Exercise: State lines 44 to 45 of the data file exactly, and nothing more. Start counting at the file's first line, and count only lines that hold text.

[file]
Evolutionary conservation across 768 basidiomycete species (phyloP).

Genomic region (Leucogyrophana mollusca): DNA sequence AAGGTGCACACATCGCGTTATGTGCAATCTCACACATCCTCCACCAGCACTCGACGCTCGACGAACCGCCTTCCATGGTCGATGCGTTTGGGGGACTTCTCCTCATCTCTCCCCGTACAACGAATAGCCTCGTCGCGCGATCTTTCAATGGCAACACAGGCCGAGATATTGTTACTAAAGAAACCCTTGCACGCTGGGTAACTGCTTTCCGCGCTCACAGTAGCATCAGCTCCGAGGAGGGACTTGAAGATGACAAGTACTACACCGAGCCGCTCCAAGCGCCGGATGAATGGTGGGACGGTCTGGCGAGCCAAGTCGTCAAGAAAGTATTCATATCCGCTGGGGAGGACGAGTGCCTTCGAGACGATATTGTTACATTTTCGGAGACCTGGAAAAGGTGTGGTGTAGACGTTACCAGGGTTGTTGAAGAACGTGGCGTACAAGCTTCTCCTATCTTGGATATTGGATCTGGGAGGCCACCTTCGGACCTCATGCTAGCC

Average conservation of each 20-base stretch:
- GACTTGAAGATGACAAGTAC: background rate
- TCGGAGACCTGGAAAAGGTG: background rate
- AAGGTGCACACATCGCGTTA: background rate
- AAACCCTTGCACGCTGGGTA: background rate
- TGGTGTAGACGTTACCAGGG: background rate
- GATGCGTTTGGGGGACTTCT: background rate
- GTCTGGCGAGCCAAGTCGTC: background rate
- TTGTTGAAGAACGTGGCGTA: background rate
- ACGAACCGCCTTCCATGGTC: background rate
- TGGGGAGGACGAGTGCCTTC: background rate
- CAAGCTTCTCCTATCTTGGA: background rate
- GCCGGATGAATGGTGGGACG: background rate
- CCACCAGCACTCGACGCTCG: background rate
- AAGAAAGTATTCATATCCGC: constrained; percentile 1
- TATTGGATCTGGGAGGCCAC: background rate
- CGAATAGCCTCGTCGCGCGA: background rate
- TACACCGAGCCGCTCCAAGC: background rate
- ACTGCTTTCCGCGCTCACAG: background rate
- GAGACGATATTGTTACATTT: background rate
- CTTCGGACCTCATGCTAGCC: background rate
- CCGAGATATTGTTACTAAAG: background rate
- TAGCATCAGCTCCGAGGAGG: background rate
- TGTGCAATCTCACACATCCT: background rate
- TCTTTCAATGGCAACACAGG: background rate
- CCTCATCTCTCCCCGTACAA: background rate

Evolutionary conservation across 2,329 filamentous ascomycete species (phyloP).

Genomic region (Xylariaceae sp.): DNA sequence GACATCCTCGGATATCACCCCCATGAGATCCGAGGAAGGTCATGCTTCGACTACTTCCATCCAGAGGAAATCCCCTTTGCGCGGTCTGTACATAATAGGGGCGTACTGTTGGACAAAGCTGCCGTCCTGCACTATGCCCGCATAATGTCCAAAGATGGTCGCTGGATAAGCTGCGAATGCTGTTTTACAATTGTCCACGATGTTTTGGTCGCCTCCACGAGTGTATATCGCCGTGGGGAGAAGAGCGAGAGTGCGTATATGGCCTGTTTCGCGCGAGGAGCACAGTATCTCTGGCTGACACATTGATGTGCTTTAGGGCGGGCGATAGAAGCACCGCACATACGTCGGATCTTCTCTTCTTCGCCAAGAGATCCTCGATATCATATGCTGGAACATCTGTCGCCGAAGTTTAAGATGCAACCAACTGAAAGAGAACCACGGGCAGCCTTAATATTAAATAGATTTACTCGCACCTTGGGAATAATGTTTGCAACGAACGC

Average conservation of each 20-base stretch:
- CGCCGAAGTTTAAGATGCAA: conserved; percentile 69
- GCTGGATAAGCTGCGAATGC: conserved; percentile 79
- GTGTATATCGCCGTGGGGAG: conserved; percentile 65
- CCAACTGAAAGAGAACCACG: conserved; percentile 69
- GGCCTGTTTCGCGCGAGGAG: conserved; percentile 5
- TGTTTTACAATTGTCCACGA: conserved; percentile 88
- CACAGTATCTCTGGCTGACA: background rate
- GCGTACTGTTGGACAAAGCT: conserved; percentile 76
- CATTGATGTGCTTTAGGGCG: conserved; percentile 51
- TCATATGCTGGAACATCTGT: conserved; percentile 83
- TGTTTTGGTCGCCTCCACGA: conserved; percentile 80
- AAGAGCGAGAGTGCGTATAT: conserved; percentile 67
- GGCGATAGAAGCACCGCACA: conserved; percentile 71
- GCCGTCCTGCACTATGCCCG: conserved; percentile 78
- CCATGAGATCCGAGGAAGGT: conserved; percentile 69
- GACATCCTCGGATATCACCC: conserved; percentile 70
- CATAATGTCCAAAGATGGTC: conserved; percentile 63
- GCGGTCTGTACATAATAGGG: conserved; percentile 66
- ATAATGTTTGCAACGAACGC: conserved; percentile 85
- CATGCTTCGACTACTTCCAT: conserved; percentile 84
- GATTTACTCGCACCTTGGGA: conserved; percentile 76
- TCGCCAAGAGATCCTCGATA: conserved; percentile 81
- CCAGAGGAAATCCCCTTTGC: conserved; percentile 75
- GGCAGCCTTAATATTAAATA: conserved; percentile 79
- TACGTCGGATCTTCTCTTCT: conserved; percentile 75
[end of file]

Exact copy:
- GGCGATAGAAGCACCGCACA: conserved; percentile 71
- GCCGTCCTGCACTATGCCCG: conserved; percentile 78